With Moon in place, along with John Entwhistle's kinetic bass, the Who now had possibly one of the most revolutionary rhythm sections in history (with the exception of George Washington's band, Delaware Surprise Party, which featured Thomas Jefferson on bass and Patrick Henry on drums). This, as much as Pete Townshend's inventive songwriting, set the Who apart from the myriad of ridiculously-dressed British Invasion bands of the mid-sixties.

From the beginning, Moon's contribution to the Who was as much in his personality as in his drumming. "Moon the Loon," as he was known to those who weren't clever enough to come up with anything else that rhymed with Moon, single-handedly embodied the frenetic excesses that would later set the standard for outrageous rock star behavior. Moon pioneered the Hotel Room Hurricane (though, some rock historians credit Bill Haley, who once knocked over a lamp in a Howard Johnson's and refused to apologize), as well as the classic Car in the Swimming Pool.

Moon also gleefully joined in Townshend's famed "auto destruction," demolishing his drum set at the end of a concert as the guitarist smashed his guitar to pieces. While The Who did it first as an accident, when Townshend accidentally broke the head off of his guitar playing in a club with a rather low ceiling (The Crawlspace), it later grew into a quasi-nihilistic act of rebellion. It was during this act on The Smothers Brothers Comedy Hour that Moon would, unbeknownst to the rest of the band, load his set with explosives for a finale. The resultant blast permanently damaged Townshend's hearing and set a high water mark for showmanship that would stand until Lawrence Welk's Myron Floren unleashed his spectacular napalm-filled accordion during a performance of "Cherry Pink and Apple Blossom White."

Stage antics aside, the Who was quickly moving to the forefront of the burgeoning progressive rock movement. While the Beatles were making arty concept albums, the Who were creating the rock opera. With the nine-minute "A Quick One While He's Away," Townshend's songwriting transcended the boundaries of the three-chord, three-minute rock song and would lay the foundations for his later epic masterpieces Tommy and Quadrophenia. None of these would have been possible without Moon's contributions.

Roger Daltry would say, "Entwhistle and Townshend were the wool, but Moon was the needle," referring to the old "the Who as a jumper**" metaphor. He went on to add that, if they were a jumper, they'd be one of those really nice cable-knits that you'd actually buy for yourself and not one of those horrid things you get for Christmas with reindeers on them and such.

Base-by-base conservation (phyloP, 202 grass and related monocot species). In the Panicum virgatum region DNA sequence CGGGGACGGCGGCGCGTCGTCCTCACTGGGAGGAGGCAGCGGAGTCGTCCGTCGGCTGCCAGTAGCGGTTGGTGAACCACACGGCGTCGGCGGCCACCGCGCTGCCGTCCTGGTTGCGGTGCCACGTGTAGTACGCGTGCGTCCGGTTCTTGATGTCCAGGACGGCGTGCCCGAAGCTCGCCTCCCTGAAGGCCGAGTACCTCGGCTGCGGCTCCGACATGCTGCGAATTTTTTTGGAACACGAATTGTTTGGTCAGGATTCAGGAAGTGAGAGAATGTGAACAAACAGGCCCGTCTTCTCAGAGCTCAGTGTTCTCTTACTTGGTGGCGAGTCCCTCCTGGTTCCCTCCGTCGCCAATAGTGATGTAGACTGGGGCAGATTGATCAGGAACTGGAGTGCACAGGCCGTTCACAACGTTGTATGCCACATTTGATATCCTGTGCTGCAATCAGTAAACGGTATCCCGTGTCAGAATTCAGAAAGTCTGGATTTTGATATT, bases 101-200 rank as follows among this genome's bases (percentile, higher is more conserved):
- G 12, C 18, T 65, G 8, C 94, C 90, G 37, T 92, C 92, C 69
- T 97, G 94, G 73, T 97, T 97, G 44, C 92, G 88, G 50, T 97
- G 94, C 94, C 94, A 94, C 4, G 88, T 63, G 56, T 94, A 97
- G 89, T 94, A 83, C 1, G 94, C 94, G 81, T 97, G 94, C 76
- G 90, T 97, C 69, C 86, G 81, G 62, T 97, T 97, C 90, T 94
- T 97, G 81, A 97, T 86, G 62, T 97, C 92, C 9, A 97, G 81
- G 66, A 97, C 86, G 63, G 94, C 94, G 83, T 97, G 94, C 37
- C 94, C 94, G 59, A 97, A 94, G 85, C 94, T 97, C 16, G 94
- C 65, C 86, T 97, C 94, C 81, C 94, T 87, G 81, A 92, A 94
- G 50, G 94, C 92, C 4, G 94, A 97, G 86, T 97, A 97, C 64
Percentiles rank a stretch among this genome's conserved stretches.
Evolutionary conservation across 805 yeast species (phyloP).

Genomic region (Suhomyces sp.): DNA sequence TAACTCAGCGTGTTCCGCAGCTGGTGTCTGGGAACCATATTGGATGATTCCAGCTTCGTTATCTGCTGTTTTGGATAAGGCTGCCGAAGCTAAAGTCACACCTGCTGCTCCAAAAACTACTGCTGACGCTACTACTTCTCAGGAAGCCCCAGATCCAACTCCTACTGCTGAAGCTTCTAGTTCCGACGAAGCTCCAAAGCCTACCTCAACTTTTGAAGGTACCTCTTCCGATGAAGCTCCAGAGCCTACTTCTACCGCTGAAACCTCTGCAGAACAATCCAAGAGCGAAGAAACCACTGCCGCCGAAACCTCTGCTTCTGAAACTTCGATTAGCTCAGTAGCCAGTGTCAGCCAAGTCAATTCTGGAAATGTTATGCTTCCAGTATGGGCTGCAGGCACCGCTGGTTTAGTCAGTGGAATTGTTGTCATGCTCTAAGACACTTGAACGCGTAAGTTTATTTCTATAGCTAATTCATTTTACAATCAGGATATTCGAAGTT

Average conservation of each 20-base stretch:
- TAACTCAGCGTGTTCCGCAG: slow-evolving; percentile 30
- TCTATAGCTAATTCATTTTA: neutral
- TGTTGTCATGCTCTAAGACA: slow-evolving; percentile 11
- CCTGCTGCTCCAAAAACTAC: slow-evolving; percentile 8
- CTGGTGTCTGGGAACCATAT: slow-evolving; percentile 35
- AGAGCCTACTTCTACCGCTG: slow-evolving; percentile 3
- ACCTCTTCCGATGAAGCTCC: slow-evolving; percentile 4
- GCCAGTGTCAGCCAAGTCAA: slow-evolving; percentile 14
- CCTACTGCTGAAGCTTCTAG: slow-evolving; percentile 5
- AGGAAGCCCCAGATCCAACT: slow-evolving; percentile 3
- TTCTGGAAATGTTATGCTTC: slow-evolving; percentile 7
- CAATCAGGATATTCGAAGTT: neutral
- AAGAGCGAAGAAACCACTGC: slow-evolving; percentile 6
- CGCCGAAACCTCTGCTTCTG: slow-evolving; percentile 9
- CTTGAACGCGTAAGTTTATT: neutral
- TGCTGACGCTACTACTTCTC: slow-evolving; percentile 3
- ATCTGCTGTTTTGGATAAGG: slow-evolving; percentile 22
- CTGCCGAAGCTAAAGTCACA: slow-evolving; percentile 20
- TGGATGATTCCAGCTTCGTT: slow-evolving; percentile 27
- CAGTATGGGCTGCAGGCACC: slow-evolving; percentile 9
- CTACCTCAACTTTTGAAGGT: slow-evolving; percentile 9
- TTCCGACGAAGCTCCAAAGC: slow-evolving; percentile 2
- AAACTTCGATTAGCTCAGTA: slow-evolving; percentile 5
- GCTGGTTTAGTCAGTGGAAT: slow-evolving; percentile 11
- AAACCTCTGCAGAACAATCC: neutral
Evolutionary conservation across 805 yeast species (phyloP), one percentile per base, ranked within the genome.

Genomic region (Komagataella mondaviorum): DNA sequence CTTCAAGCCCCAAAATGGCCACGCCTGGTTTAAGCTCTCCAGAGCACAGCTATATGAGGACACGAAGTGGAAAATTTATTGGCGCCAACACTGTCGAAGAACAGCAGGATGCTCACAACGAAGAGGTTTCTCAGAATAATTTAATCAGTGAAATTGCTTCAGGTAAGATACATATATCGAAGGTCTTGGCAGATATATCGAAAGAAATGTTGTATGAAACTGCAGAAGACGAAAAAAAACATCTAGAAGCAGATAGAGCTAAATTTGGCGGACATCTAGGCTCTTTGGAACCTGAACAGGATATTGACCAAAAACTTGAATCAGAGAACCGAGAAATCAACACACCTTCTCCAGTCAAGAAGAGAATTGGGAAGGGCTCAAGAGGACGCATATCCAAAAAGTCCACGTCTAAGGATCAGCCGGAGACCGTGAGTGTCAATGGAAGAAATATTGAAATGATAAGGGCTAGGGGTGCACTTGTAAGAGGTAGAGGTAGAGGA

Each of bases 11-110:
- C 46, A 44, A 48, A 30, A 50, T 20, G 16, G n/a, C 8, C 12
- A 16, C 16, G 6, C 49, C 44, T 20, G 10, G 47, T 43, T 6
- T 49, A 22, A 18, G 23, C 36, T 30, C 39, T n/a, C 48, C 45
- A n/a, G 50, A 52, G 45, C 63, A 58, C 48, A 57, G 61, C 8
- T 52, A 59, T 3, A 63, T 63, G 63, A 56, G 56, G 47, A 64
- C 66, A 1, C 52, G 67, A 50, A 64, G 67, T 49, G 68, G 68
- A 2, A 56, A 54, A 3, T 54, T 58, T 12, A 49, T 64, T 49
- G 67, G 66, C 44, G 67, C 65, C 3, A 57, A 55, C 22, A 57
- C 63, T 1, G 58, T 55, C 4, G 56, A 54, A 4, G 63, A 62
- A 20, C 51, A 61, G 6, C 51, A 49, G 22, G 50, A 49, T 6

The Seventies began with the Who at the peak of their creative power, and Moon at the height of his ability. Who's Next and Quadrophenia, along with 1969's Tommy, offer perhaps the most complete record of Moon's inimitable style. As the decade wore on, though, Moon was worn down by his erratic lifestyle and prodigious substance abuse. Eventually, he was more famous for being Keith Moon than for his abilities as a musician.

Sadly, the decade ended with Moon, on the verge of turning his life around, being finally undone by his own penchant for excess. An accidental overdose (for a man accustomed to taking fistfuls of random pills routinely) of a medication intended to help him overcome his alcoholism ended Moon's life in 1979, shortly after the release of Who Are You, arguably the Who's best non-concept album since Who's Next.

Perhaps the most lasting compliment to Moon is that he has never been imitated. Any guitarist can ape Townshend's windmill power chords, but even the heartiest professional drummers rarely dare to venture into Moon territory. Listen to any Who cover, from Pearl Jam's version of "Reign O'er Me" to Matthew Sweet and Susanna Hoff's rendition of "The Kids Are Alright," and Moon's absence is conspicuous. Even the Who themselves, carrying on with a competent professional drummer like Kenney Jones after Moon's death, sound like an above-average Who tribute band. The difference is not just in the notes played, but the entire thought process behind them and the effect they have on everything going on around them. Like Thelonious Monk from the jazz world, it is Moon's mind that made his work completely unique.

Till next month, kids, exit to your right and enjoy the rest of AAJ.

* British people call redheads "gingers." This is just one reason why they no longer rule the world.

** They also call sweaters "jumpers," which is another reason. They also wear paper crowns from packages of Christmas crackers. No wonder they lost the Revolutionary War and the War of 1812; and those are just the ones I know about.